Better economy expected to bring area jobs
From the The Brunswick News
Brunswick's jobs outlook is looking up for the first time in four years.
Employment in the area is expected to grow by 2.3 percent in 2013, according to a study by the University of Georgia Selig Center for Economic Growth.
If that prediction is correct, it would be the first time area employment has not decreased in five years.
"Brunswick is getting a little boost finally from our regional economy and the state economy, which have been growing slowly but surely over this year," said Don Mathews, professor of economics at College of Coastal Georgia.
"The state has been getting a boost from the national economy, which began recovering from the recession well ahead of Georgia."
Brunswick's employment rate decreased by 1.3 percent in 2011 and 2.2 percent in 2010.
Brunswick Mayor Bryan Thompson said confidence in the economy is picking up. He said people who have held onto their jobs are starting to spend more.
"We lost a few jobs, but the people who have jobs feel more confident and comfortable that they're going to keep those jobs," Thompson said.
"They're loosening the purse strings a bit."
The trend isn't specific to the coast. Georgia's economic growth is on track to outpace the national average in 2013.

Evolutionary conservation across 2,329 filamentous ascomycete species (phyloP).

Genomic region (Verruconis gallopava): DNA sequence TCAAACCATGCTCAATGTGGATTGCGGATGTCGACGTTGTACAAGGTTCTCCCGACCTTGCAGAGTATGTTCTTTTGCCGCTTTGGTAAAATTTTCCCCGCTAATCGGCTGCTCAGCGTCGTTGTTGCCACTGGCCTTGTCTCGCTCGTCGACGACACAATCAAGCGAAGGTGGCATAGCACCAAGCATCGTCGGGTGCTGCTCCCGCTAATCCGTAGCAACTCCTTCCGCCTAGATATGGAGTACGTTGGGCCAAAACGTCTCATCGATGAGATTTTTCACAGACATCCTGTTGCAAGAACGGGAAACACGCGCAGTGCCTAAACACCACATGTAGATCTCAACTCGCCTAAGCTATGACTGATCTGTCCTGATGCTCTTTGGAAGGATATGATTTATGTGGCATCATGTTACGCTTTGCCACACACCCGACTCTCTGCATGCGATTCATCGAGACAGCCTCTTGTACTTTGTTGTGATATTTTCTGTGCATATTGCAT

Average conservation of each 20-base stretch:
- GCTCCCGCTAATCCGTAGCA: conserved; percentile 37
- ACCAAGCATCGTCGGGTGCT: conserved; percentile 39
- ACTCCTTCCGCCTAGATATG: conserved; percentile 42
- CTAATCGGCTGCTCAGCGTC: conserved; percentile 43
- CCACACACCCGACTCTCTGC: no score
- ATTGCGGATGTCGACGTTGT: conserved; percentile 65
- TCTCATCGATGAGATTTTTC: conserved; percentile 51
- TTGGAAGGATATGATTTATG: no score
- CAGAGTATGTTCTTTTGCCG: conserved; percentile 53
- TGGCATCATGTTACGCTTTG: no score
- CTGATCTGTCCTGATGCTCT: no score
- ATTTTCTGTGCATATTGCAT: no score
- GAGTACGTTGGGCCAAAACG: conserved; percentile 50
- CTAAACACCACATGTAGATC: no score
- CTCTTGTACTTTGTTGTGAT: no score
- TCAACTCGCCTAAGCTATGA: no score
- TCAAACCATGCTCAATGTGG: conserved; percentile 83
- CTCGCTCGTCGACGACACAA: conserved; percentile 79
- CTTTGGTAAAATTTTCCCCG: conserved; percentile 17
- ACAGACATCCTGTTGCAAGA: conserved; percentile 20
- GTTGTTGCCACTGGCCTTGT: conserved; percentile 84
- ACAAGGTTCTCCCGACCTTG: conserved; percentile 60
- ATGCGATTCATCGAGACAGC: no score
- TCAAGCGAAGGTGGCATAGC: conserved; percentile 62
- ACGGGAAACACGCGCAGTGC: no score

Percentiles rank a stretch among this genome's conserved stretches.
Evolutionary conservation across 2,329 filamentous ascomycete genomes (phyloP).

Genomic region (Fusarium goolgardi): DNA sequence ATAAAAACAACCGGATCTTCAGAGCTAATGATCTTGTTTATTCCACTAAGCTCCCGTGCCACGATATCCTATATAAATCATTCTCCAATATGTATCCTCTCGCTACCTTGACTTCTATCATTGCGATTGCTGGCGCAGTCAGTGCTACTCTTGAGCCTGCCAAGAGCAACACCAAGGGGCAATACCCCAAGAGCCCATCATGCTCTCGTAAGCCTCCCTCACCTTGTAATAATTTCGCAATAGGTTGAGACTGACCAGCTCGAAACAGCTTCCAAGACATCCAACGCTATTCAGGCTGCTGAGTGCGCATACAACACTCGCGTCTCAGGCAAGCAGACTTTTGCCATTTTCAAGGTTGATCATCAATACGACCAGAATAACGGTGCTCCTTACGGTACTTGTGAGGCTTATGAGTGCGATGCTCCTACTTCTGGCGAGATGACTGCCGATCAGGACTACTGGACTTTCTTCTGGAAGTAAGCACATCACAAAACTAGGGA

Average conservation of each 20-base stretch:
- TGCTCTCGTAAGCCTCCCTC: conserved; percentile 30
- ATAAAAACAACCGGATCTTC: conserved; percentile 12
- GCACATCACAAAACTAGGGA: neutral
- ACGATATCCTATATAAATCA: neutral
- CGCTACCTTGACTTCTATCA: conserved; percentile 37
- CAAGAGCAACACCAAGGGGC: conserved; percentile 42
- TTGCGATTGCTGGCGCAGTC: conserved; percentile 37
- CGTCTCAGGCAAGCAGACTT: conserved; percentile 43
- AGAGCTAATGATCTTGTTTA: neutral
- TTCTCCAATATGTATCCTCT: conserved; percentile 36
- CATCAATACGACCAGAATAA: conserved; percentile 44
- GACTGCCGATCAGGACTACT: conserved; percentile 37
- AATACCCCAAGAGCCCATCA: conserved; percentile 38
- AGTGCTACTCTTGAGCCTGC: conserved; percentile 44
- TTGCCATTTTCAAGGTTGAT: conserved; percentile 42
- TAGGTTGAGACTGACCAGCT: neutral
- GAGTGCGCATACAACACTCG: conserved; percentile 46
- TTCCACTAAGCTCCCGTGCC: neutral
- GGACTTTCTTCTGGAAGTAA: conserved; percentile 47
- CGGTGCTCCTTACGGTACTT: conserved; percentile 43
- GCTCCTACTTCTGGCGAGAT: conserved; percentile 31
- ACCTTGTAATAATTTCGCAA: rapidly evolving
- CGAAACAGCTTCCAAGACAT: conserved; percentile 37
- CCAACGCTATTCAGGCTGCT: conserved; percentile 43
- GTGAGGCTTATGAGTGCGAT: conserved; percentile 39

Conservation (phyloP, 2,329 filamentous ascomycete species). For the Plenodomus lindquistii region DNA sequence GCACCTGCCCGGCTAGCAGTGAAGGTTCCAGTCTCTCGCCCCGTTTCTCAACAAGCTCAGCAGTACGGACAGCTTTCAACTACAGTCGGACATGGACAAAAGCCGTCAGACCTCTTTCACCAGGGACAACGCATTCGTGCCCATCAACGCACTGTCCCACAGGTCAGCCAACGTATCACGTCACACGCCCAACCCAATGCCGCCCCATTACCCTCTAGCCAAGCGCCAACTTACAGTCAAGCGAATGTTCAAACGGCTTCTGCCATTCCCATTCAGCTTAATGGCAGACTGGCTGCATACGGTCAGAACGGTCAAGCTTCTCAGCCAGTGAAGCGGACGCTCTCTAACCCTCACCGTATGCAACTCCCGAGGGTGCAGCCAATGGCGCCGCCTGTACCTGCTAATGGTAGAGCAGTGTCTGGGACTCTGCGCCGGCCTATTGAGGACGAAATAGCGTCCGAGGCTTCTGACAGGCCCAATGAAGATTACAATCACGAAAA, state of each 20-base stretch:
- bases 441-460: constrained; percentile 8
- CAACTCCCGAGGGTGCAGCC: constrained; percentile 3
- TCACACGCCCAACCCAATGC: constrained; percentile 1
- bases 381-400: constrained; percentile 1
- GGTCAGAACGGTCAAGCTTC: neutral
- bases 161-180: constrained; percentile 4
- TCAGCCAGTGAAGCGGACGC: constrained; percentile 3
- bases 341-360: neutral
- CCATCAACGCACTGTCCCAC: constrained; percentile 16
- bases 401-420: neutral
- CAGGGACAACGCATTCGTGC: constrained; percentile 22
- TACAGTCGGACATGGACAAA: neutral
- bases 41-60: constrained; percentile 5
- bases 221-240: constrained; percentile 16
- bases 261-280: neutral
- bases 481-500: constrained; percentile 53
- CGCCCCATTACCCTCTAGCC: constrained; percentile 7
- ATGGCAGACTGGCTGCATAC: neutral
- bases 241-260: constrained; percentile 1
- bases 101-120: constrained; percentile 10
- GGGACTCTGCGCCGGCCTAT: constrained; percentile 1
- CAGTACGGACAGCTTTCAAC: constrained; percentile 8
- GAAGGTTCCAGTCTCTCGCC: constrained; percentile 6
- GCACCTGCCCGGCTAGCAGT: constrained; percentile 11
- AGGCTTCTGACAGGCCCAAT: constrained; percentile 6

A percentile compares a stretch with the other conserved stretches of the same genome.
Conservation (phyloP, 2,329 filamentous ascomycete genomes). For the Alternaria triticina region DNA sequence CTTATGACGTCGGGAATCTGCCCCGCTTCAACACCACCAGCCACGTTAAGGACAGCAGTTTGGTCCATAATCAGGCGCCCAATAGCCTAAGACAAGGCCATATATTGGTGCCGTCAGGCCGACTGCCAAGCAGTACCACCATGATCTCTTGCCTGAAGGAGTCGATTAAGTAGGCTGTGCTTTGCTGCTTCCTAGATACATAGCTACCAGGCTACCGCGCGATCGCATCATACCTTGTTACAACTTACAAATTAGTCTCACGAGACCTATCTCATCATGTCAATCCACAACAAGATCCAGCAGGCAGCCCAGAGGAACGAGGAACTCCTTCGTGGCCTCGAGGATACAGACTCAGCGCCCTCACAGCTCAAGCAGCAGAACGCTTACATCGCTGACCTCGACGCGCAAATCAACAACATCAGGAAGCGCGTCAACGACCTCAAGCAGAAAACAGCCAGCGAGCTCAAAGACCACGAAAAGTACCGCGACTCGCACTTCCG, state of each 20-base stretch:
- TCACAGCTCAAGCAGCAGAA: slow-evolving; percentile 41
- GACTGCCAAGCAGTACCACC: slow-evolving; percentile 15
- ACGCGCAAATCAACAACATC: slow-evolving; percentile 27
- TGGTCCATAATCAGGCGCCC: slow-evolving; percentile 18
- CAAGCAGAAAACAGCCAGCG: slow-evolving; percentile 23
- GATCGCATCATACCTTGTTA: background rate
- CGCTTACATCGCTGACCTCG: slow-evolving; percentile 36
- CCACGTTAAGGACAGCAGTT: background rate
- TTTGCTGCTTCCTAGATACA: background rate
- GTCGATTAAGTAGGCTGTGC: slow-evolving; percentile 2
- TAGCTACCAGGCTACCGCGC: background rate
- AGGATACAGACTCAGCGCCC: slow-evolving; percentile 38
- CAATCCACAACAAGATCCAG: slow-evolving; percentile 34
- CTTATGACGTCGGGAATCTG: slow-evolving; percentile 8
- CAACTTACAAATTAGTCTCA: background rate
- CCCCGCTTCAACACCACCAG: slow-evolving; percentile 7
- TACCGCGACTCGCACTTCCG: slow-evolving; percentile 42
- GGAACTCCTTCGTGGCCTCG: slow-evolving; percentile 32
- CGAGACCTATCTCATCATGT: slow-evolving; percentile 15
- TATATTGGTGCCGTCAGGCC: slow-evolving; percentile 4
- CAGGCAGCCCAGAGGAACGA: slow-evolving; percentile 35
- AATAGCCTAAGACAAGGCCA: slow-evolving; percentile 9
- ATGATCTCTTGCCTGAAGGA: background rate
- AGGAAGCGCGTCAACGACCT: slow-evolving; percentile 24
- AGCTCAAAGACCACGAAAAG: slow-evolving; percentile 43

"The root of the improved outlook is financial," Mathews said. "The country is finally beginning to recover from the financial crisis of 2008-09. Households have reduced their debt and banks have improved their balance sheets. Household disposable income is up this year.
"Consequently, bank lending is up, households are spending more, and businesses are investing more in equipment and software. We have a long way to go on every front, especially locally, but we're headed in the right direction."
Nathan Sparks, executive director of the Brunswick and Glynn County Economic Development Authority, remains cautiously optimistic that the study's predictions will become a reality.
The outlook is good after some Golden Isles companies increased their staffs this year, including King and Prince Seafood and Gulfstream.
"We're pleased to hear it, but we're also cautious because we know that the nation's fiscal crisis is looming large and those overarching macroeconomic factors can change things quickly," Sparks said.
|Release Date: 12/3/2012|
Source: The Brunswick News
|By NIKKI WILEY|